Planet Marx

As many of you know now, I was given the honor of being named Master Chef of France in late 2011. The induction ceremony took place in France on March 24, 2012. This event coincided perfectly with my Mom’s birthday and since I wanted to take my sous-Chef, Manuel, to France for some culinary inspiration, I booked my trip right away. This is the account of my week-long trip to France, adventure by culinary adventure. To start from the beginning, click here. Enjoy!

I slept in on Friday morning since we had been up the night before until 4:30am visiting the market at Rungis. Fortunately, we didn’t have a reservation until 12:30 at our next highlight of the trip, the restaurant of Thierry Marx, Sur Mesure. It is located in the Mandarin Oriental Hotel which is another palace similar to the Shangri-La that I had visited on Tuesday night.

Thierry Marx was just awarded 2 Michelin stars this year. He is an avant garde chef doing a lot of molecular cuisine of very high quality. He is often referred to as Planet Marx because what he does can be so “far out there.” He is also a judge of Top Chef, just like Jean-François Piège that I talked about last week.

We were seated and we chose our menus. Manuel and I each ordered a 7 course meal while Philippe Pantoli decided on just 5 courses! Only a chef of this level can dare to do something like lobster claw in squid ink making it look burned. Of course it was not. Some of the dishes were quite technical and the server had to keep going back and forth to the kitchen to make it work. I guess being such a creative chef is risky business sometimes! We also had caviar that came with a very dramatic presentation (see video below). Even our desserts were spectacular with some very elaborate presentations. Of course the wine that went with our lunch was chosen by one of the best sommeliers in France – a Clos Rougeard Saumur Champigny – a wine from the grape Cabernet Franc, light bodied, savory, herbal with bright cherry notes.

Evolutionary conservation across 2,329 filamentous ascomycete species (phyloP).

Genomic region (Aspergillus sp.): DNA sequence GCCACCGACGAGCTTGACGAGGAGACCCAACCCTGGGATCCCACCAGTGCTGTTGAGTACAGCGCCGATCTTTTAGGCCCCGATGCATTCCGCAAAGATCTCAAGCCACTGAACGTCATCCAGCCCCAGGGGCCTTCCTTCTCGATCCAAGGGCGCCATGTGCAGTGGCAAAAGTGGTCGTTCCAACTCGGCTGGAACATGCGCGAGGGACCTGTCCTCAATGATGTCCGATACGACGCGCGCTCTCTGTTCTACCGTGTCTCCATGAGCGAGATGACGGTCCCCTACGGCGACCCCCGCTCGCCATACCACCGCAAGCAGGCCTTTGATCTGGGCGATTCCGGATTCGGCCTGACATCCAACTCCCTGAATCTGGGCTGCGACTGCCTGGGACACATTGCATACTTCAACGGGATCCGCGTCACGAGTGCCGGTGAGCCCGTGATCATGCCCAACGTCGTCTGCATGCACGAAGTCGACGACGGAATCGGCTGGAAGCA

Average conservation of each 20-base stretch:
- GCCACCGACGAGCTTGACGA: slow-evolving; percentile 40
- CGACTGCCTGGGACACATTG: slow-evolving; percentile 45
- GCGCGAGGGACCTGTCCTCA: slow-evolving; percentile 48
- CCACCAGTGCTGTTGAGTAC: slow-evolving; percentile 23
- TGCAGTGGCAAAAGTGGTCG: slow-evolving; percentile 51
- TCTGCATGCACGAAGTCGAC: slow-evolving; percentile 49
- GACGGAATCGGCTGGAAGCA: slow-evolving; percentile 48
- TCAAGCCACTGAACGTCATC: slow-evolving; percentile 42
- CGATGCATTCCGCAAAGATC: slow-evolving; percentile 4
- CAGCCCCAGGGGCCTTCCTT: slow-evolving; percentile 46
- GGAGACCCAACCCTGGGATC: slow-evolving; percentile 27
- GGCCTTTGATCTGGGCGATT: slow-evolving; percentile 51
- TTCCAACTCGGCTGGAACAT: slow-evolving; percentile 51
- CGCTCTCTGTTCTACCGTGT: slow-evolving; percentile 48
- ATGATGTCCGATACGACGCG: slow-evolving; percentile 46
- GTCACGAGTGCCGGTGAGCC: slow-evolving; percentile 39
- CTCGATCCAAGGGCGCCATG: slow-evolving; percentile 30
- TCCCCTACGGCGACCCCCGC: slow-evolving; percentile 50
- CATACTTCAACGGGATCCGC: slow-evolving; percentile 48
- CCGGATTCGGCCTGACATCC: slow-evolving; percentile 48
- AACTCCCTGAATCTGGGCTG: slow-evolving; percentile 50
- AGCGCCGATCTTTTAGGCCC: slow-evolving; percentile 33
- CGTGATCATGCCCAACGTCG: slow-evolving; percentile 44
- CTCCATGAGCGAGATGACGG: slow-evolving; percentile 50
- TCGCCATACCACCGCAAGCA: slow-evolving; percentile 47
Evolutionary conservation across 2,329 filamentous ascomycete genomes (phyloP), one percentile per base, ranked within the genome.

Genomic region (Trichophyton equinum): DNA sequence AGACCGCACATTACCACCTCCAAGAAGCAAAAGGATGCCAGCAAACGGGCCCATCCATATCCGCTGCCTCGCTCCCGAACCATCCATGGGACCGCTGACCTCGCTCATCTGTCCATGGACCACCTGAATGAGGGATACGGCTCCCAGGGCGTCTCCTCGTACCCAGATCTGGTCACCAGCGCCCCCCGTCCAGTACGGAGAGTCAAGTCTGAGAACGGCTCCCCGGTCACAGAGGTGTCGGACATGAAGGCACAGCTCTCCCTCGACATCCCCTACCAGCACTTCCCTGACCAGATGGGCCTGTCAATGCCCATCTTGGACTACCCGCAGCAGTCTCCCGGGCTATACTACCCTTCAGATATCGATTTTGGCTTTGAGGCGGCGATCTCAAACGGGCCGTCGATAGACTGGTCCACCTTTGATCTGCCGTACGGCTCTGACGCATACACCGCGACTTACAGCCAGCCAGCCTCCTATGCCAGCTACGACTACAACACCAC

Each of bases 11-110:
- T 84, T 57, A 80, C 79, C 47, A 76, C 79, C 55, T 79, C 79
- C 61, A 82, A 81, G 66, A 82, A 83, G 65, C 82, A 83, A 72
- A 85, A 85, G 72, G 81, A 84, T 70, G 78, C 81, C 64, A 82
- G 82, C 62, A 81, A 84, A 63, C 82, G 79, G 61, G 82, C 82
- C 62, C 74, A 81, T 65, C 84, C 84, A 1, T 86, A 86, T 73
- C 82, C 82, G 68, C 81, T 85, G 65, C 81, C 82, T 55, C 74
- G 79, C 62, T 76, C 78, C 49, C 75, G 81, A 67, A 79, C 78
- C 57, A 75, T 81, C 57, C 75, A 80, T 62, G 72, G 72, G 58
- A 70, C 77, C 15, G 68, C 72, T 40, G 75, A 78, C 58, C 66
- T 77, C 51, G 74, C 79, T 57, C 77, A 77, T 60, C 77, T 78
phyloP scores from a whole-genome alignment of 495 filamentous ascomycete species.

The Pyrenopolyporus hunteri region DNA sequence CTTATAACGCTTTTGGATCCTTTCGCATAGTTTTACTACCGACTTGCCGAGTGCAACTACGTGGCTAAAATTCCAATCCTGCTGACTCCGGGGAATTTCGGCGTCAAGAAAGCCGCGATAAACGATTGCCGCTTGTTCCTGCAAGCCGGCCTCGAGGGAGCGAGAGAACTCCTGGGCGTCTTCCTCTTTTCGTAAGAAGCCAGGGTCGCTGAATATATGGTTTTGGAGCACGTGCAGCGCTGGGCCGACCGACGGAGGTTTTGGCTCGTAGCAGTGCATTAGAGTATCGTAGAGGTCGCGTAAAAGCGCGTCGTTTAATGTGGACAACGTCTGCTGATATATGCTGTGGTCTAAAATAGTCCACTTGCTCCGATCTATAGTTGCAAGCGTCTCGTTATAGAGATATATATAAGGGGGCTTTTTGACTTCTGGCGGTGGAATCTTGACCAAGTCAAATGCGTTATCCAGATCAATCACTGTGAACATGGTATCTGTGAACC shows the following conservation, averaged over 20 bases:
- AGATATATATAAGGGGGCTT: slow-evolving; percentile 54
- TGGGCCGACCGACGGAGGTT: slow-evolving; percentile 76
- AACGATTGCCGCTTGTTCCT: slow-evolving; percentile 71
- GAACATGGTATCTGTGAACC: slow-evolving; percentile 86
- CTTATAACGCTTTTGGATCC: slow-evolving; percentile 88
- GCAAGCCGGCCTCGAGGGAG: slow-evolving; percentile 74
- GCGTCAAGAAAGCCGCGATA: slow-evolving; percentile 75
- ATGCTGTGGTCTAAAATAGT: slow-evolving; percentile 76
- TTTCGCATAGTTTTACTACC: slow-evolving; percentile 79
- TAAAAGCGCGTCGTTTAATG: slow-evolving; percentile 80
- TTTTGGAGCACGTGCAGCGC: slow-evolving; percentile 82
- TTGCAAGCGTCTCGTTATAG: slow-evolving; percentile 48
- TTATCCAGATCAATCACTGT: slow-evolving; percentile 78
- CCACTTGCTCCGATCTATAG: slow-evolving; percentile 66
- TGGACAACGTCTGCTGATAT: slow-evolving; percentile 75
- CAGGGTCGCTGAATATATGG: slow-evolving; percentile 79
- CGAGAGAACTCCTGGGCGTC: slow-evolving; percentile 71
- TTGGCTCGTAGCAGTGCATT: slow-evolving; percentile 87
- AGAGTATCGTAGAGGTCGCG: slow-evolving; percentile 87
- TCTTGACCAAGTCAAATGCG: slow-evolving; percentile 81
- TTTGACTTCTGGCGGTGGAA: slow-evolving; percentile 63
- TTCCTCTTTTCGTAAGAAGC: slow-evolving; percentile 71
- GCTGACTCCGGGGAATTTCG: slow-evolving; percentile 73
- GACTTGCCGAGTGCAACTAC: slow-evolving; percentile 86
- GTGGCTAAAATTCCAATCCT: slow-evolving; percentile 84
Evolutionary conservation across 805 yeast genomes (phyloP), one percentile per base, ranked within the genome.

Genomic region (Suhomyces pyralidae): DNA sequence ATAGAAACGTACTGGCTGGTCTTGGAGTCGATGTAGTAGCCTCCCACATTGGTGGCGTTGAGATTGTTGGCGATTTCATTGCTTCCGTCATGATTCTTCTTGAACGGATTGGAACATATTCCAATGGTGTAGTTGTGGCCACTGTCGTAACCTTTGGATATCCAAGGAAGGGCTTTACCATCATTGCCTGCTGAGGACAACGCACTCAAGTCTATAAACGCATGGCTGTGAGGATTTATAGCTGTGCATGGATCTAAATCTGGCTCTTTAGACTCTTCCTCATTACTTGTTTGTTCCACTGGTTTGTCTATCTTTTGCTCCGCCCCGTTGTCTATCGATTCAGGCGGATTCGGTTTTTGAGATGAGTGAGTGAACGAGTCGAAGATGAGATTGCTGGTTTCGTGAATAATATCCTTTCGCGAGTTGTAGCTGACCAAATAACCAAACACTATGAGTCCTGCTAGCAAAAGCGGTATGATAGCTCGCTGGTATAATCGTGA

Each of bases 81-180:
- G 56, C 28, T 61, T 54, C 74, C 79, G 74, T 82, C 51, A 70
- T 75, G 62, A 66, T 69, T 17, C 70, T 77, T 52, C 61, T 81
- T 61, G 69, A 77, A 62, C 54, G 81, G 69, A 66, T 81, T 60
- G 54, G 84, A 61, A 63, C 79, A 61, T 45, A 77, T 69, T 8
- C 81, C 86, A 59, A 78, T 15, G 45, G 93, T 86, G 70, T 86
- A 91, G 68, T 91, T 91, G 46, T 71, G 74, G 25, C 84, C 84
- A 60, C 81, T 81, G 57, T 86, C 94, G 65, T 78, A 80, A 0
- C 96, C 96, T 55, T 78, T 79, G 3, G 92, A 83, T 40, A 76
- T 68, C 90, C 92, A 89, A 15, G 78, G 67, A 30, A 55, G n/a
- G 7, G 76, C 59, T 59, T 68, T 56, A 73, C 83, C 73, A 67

lobster with squid ink crust
dessert with a little crown, now that’s elaborate!
Wine from the Loire Valley

While this was an expensive place, the portions were appropriate making for a satisfying meal. The dishes were adventurous but the food was accessible. I really enjoyed the experience! The only critic would be that despite the modern all white design, the acoustics were questionable especially if you come here to do business.

I mentioned in a previous post that it is often difficult to find work in the country regions of France, so hospitality industry workers end up going to the big cities and especially Paris to find work. This is also true for famous chefs. I have spoken to chefs over the last few years that have explained how heavy the taxes can be on their business. Some go to Paris to have a better chance of being more financially successful and having more media attention in a bigger market, while others choose to work for someone else, like for a big, luxurious hotel in the case of Thierry Marx. This allows those chefs to leave the business part to someone else while they focus on their art. They can also bring prestige to a big hotel so it works well for both parties.

After our lunch, we did some more shopping and then got ready for our last evening in Paris. Check back tomorrow to hear about my final dinner with Manuel…but not our last meal in Paris!

French lesson of the day: Parfois être chef peut être un métier à risque!

Translation: Sometimes being a chef can be risky business!

Leave a Reply

%d bloggers like this: